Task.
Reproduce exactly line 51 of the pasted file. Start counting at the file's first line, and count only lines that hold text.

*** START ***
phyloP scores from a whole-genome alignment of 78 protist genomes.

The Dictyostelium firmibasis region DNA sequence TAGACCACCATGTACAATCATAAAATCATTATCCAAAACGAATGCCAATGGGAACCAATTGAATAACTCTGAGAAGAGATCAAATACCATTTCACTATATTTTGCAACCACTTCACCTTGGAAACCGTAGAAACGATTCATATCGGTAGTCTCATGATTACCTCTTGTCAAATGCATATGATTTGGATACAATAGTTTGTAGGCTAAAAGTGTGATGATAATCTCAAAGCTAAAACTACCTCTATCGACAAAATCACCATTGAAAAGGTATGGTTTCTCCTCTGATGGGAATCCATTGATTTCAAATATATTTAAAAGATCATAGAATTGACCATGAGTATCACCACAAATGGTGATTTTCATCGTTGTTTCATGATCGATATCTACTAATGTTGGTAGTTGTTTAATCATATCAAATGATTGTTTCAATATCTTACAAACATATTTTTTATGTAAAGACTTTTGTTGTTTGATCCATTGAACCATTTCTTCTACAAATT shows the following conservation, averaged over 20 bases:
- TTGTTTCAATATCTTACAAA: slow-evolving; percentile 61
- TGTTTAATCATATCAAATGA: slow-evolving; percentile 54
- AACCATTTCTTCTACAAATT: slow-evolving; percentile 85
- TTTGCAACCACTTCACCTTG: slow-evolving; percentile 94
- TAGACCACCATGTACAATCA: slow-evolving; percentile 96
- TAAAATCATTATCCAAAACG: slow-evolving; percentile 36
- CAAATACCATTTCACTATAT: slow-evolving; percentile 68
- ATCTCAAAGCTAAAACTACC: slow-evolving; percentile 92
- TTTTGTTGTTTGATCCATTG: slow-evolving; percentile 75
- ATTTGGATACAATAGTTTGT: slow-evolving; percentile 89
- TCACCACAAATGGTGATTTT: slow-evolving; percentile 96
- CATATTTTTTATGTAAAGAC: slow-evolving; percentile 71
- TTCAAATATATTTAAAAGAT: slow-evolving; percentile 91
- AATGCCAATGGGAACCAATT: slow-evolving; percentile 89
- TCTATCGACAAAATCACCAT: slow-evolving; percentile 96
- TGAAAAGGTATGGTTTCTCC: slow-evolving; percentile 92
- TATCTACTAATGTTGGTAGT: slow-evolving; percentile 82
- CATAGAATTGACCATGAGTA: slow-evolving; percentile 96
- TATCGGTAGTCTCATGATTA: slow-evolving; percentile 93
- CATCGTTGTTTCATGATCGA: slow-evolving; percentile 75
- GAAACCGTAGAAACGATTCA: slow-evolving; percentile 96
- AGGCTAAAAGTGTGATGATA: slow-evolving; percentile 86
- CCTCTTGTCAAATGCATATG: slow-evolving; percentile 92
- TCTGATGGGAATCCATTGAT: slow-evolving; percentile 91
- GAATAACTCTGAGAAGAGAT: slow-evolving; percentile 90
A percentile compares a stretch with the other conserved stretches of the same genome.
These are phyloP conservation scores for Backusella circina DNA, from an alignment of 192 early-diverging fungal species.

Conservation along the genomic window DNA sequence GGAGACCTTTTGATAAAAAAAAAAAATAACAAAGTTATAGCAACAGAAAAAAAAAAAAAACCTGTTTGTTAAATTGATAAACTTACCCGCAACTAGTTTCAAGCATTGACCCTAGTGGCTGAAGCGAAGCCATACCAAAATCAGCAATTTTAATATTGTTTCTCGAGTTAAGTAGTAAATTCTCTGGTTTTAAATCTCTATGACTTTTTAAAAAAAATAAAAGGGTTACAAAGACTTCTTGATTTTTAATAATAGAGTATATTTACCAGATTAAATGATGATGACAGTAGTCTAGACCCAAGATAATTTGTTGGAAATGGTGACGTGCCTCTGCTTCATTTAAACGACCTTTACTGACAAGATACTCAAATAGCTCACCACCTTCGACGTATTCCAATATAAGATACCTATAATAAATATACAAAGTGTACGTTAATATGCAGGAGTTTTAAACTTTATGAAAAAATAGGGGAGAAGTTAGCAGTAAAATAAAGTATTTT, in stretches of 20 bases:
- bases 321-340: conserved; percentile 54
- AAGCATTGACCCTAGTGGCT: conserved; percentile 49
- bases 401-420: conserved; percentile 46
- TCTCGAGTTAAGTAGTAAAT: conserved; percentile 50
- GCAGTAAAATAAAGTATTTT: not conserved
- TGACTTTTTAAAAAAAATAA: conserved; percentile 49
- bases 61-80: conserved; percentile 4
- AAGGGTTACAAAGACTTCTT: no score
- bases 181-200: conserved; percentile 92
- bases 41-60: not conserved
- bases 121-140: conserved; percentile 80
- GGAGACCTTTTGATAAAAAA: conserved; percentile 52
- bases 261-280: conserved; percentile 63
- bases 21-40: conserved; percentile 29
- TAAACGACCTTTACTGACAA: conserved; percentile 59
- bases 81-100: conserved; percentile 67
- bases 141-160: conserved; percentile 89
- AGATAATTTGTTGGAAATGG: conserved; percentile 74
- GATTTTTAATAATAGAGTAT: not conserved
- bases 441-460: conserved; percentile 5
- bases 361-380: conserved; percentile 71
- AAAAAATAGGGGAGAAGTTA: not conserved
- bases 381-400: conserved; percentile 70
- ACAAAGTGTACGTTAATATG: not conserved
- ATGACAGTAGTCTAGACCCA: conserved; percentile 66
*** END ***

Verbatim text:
- bases 361-380: conserved; percentile 71